Gandalf has to leave for his errands soon after he and Pippin have been led to their lodgings, and he asks the hobbit to go and see that all is well with Shadowfax. On his way to the stables, Pippin meets a soldier named Beregond who has been sent to tutor him, teach him the passwords and tell him about the ways of the Guard of the Tower. And, like a true hobbit, the first thing Pippin wants to know is the mealtimes… After visiting Shadowfax, Beregond takes Pippin to the storehouse where they get some provisions, and they have breakfast and a long talk on the walls of the city. The civilians have been evacuated to the countryside; they see the last of their wagons leaving. And then, they hear the cry of a Nazgûl, which freezes their blood for a moment – but, the moment of despair soon passes.

In the afternoon, Beregond must return to duty, but he advises Pippin to seek out his son Bergil, one of the few children who have remained in the city as errand-runners. At first, the boy is afraid that his father has after all decided to send him away with the women and children, but hearing that it is not the case, he gladly accepts to act as Pippin’s guide. Together they go to the gates of the city to watch the enforcements from the southern fiefs march in. While they are there, great clouds of smoke come from the east and darken the sky; after the sun has set, it is so dark that, looking out of the window Pippin feels that it’s like looking into a pool of ink. When Gandalf finally returns to their lodgings he tells Pippin that he will take him to Lord Denethor when the summons come: “The Darkness has begun. There will be no dawn.” [5.I.]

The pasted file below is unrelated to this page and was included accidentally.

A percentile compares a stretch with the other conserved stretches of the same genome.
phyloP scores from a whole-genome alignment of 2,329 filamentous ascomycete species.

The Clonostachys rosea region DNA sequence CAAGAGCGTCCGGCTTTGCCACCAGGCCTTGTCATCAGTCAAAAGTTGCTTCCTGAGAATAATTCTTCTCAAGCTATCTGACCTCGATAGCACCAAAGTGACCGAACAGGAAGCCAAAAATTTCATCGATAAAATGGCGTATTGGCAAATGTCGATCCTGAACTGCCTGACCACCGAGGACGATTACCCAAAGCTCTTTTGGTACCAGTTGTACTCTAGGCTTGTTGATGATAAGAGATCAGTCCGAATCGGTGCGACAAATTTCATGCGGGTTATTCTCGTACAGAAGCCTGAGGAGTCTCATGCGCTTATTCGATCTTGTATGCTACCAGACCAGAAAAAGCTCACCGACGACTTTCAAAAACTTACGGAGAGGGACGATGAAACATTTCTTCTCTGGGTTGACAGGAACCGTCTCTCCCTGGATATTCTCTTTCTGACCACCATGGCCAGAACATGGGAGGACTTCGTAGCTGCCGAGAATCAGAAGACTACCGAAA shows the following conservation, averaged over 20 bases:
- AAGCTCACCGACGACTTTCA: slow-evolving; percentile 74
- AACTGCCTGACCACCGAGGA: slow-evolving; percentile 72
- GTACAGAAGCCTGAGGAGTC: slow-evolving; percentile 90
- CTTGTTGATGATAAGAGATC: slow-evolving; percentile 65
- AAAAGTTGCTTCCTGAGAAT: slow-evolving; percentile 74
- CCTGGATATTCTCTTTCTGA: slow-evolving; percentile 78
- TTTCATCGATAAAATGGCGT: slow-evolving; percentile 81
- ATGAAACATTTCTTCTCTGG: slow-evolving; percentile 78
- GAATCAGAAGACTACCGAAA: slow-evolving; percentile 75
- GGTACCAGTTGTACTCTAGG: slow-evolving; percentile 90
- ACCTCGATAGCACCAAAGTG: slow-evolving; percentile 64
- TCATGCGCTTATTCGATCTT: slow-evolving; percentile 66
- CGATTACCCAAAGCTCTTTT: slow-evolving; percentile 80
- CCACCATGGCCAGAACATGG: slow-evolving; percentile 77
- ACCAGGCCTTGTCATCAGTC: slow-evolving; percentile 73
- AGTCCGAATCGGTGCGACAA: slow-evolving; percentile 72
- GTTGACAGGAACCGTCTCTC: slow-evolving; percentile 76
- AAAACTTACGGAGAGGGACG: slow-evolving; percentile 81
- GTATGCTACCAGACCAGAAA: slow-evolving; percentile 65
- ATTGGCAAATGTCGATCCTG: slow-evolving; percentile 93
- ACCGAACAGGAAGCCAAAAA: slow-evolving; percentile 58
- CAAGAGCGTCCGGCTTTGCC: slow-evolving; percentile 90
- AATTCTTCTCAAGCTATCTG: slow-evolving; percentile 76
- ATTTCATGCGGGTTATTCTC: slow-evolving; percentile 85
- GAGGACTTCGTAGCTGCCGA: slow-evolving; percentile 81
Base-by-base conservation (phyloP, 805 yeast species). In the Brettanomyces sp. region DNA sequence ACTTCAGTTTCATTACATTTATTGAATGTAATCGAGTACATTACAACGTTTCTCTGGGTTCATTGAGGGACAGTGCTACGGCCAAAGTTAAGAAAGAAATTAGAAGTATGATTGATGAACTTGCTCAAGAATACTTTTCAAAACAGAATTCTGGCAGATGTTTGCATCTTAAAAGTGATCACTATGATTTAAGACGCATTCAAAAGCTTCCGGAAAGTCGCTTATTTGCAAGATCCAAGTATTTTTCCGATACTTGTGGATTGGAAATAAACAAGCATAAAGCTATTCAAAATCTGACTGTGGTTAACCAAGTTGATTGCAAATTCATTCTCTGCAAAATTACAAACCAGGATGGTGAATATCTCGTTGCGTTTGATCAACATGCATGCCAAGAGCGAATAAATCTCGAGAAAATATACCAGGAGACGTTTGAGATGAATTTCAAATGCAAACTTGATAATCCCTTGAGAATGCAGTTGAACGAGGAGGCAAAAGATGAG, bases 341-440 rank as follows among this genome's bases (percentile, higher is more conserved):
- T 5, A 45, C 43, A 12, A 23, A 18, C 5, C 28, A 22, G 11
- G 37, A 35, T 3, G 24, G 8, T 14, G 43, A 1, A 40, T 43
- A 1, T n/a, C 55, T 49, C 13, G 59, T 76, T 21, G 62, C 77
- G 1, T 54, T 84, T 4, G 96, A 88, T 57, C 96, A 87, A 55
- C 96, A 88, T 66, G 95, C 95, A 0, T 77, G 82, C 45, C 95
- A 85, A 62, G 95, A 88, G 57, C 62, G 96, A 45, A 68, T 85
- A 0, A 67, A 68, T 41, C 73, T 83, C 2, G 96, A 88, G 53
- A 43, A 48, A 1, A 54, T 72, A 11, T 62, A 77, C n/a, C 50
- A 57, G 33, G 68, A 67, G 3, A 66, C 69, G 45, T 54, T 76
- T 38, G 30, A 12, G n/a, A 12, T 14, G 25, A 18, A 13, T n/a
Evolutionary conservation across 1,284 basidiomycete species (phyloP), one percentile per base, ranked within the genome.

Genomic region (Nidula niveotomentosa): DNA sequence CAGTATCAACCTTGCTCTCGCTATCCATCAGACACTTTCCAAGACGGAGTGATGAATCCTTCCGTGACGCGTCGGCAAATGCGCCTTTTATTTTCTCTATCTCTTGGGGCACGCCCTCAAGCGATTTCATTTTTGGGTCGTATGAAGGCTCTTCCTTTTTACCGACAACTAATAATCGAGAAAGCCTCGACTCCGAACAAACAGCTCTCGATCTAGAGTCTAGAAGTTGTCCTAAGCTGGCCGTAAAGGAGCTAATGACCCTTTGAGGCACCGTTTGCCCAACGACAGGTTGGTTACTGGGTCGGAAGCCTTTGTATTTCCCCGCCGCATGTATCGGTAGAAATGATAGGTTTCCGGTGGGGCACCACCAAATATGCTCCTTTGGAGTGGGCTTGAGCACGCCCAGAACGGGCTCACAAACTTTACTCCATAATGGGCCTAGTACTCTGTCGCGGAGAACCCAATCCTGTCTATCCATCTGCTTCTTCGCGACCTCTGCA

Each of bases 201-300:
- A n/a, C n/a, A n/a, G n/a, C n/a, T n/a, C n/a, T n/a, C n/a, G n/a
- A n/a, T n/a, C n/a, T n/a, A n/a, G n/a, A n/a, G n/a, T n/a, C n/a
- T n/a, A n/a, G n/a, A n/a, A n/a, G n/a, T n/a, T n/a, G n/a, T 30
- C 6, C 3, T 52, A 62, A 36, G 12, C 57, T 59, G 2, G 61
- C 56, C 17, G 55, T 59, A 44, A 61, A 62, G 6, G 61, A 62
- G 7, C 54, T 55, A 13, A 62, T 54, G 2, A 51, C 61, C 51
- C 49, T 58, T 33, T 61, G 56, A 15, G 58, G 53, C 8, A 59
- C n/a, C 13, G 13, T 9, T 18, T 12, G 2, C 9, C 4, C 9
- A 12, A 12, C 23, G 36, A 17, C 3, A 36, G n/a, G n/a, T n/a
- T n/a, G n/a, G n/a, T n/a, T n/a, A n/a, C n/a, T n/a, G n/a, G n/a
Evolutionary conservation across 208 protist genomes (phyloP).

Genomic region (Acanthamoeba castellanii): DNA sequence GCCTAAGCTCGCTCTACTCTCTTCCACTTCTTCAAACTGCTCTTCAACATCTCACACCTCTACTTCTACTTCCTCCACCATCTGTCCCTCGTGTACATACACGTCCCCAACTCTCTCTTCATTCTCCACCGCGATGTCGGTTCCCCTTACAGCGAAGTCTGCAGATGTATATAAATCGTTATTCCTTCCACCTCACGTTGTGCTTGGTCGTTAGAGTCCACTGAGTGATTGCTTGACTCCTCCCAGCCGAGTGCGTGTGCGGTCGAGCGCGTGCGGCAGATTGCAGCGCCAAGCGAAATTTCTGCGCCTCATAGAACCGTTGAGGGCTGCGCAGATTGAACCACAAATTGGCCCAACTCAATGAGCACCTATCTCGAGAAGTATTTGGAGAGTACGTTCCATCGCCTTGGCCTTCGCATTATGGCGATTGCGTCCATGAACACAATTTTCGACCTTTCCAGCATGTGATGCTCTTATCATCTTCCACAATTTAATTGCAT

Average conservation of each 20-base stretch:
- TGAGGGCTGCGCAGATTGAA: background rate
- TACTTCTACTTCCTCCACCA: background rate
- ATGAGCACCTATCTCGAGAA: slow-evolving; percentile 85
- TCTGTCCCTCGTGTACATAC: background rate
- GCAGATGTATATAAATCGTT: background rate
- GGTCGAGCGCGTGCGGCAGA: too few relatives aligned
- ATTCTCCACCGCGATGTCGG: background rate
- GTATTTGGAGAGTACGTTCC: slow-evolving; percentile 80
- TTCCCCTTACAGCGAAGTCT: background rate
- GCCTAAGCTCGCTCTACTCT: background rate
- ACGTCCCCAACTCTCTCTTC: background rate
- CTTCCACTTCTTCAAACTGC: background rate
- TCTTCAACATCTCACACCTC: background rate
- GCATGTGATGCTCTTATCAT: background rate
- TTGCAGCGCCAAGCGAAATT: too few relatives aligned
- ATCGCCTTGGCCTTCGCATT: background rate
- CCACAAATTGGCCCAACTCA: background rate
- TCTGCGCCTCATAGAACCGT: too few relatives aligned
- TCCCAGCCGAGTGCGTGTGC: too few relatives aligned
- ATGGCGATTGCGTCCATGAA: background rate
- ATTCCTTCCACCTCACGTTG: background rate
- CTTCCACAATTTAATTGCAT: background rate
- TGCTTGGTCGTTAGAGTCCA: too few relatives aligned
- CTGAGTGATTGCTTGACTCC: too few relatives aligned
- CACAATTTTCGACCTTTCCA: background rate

Ted Nasmith – At the Court of the Fountain

What happened in the movie:
Gandalf and Pippin travel in great haste. When they reach Minas Tirith, they ride straight to the Citadel; normal life is going on in the streets, no evacuation of civilians has been taken place. In front of the court, Pippin notices a dead tree by a fountain; he recognises it as the tree he saw in his vision in the palantír. Gandalf tells him that it’s the tree of the Kings; but, lord Denethor, whom they are going to meet, is no king, but a steward. Gandalf also warns Pippin to not talk too much, especially to say nothing about Frodo’s task or Aragorn.

Denethor receives them in the throne room. When Gandalf greets him and says that he has come with counsel and tidings, the Steward shows him the horn of Boromir, cloven in two, and asks very sourly if Gandalf then perhaps can explain it. Before the wizard can say or do anything, Pippin steps forth, and tells that Boromir fell defending him and his kinsman against an orc attack. He kneels and offers his service to Denethor in payment of this debt. Denethor doesn’t make the hobbit swear fealty to him yet, but orders him to tell how it was possible for him to escape but not for Boromir.